Some personal experiences I have had include the incredible coverage by RNZ Concert of my WW1 Symphony Letters from the Front. In the days, weeks and even months leading up to its premier, I was interviewed three times by RNZ staff, all of whom were incredibly well informed, had penetrating and sympathetic questions prepared and who played an integral role in promoting the concert itself. My two operas The Juniper Passion and The Prodigal Child were equally well covered by RNZ concert and I very much doubt that audience numbers and the simple awareness of these works would have been anywhere near as successful as they have been. As a university lecturer, I encourage all students to tune in to RNZ Concert, and very often the programs generate lively discussions in the lecture rooms and provides music students with a world class resource.
National and international performers
New Zealand is blessed with many world class and indeed internationally renowned performers and ensembles. A vital part of their lives as professional performers is to have the opportunity to promote forthcoming concerts and new recordings on radio, not to mention the live broadcasting of the concerts themselves. RNZ Concert has long been the primary vehicle for this to occur. Again, RNZ Concert listeners are also the concert going audience and rely almost exclusively on information about concert dates, programs etc. given by radio presenters. We want to hear what performers have to say about the music they will be performing, and we are no less curious about their backgrounds, philosophies and their thoughts about the music they will be playing.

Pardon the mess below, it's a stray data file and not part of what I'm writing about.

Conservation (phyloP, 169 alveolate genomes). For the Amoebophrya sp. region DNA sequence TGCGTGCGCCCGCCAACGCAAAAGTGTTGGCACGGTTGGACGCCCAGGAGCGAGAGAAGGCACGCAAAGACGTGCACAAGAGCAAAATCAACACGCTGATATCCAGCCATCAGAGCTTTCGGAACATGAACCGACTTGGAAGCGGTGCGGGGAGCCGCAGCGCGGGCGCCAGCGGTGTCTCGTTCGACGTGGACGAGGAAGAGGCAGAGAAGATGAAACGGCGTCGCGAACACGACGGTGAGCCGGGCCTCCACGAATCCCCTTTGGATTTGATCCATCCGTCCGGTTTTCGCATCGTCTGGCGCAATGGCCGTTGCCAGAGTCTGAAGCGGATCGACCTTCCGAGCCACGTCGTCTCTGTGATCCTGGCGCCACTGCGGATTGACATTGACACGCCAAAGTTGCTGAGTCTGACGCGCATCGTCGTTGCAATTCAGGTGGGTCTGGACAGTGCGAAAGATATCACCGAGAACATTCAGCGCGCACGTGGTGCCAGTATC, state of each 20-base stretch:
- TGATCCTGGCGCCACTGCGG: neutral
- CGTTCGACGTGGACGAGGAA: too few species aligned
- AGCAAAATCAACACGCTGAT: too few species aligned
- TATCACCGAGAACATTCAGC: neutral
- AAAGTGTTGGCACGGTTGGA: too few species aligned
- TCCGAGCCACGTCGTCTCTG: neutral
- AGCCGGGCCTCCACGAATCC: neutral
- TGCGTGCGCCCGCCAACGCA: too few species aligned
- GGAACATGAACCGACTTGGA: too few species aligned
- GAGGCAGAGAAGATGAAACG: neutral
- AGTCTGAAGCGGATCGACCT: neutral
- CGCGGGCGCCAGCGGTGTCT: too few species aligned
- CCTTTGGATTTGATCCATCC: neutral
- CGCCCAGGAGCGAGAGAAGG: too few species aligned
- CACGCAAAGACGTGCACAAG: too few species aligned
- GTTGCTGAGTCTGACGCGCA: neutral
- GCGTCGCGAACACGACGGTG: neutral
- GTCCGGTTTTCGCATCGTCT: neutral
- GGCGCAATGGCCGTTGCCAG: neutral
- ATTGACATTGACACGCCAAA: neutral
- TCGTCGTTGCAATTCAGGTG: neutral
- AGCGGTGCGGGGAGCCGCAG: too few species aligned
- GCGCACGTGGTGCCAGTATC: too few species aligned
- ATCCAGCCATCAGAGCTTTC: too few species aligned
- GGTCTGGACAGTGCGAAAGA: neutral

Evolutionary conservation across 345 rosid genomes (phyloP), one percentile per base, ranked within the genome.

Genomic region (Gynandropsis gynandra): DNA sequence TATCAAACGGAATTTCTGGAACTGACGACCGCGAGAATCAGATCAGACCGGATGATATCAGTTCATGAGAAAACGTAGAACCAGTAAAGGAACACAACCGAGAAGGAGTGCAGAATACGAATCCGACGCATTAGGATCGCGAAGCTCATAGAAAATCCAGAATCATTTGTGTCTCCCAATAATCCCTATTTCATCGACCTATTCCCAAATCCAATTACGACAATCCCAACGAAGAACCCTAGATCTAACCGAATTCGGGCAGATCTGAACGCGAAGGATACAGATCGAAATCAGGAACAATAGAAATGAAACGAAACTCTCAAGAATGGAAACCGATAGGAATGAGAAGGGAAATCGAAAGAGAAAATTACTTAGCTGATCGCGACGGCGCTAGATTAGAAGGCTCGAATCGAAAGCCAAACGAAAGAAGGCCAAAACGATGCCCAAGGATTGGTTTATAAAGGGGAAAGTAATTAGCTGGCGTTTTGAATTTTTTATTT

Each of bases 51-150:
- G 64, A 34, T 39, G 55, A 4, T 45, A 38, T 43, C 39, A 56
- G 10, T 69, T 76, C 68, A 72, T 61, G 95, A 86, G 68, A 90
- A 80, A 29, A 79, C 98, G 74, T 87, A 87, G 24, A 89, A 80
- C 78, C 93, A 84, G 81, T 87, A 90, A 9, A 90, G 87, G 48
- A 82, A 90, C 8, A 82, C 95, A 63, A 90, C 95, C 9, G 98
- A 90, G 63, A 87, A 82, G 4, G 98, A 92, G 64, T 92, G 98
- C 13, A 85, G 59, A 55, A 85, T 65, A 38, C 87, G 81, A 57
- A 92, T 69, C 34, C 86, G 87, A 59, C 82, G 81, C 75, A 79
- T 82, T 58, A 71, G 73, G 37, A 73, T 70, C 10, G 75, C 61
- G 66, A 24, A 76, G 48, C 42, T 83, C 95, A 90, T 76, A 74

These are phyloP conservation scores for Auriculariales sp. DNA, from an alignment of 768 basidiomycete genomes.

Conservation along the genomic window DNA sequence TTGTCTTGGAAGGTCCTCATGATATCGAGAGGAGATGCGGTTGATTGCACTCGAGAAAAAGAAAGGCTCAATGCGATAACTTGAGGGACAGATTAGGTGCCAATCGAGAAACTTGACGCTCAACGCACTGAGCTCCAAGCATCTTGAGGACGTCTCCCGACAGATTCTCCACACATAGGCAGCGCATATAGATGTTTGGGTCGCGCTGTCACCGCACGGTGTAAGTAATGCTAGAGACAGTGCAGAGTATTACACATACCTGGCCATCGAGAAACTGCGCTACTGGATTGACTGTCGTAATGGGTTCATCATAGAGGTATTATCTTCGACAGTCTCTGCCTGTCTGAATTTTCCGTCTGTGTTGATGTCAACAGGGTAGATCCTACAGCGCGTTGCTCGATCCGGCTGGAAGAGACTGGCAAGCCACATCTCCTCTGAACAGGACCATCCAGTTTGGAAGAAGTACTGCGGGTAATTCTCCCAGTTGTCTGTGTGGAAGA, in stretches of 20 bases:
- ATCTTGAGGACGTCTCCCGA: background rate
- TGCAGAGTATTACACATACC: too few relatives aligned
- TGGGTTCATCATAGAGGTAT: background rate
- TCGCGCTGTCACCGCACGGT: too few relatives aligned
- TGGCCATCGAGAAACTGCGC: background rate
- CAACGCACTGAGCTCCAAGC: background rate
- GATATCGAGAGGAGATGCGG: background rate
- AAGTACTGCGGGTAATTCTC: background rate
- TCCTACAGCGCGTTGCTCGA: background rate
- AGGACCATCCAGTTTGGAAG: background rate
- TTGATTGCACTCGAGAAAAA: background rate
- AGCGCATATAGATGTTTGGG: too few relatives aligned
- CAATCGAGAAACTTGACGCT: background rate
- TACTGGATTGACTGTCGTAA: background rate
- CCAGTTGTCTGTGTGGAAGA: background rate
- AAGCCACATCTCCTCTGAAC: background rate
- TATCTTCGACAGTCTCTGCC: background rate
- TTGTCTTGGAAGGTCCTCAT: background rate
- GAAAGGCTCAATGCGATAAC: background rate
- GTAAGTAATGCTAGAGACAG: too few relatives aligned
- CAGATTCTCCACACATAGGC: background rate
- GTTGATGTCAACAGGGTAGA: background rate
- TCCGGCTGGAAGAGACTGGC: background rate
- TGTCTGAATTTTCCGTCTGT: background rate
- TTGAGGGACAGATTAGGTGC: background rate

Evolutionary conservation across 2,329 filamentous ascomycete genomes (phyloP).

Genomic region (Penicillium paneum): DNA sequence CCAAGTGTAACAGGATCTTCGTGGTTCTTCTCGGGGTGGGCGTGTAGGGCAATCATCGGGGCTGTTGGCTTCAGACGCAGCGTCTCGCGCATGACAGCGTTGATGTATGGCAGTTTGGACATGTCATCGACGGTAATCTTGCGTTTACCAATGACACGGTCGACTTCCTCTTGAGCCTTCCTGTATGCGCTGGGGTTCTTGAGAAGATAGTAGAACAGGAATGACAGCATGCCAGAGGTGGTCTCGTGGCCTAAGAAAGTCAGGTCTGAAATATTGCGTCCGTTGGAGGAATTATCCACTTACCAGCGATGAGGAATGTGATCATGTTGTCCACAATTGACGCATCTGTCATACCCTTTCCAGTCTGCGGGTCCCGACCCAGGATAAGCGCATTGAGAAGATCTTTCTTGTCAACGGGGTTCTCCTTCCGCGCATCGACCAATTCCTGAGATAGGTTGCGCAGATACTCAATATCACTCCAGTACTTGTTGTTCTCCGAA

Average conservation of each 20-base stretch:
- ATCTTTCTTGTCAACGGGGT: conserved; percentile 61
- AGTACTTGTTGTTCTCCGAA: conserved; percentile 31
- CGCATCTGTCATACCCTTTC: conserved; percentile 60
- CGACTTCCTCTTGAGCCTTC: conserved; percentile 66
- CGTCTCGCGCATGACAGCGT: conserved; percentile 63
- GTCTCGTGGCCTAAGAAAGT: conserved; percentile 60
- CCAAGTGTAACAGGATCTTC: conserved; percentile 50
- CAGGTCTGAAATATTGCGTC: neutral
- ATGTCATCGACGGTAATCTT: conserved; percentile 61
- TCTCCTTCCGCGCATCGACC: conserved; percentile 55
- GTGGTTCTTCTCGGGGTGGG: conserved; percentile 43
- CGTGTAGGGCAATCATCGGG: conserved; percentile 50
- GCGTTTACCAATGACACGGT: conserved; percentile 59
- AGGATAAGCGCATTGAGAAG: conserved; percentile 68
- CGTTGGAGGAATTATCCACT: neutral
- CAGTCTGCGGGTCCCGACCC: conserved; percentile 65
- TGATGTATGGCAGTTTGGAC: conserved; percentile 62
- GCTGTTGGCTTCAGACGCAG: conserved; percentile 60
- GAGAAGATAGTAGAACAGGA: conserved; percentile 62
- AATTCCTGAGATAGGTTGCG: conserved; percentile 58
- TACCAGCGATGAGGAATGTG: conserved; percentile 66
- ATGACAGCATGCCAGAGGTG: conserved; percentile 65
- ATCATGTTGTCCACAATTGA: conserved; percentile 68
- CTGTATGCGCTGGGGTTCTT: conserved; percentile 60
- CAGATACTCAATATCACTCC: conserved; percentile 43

New Zealand attracts many international artists to our concert halls, and our RNZ Concert presenters are charged with interviewing them ahead of concerts. Visiting performers quite rightly expect to be interviewed on national radio stations wherever they are in the world, and if this proposal were to go ahead in its current form, this would simply not be possible. Our reputation internationally, as a country that values the arts and welcomes international artists would be seriously compromised, and would result in a national embarrassment. To me, this is simply inconceivable.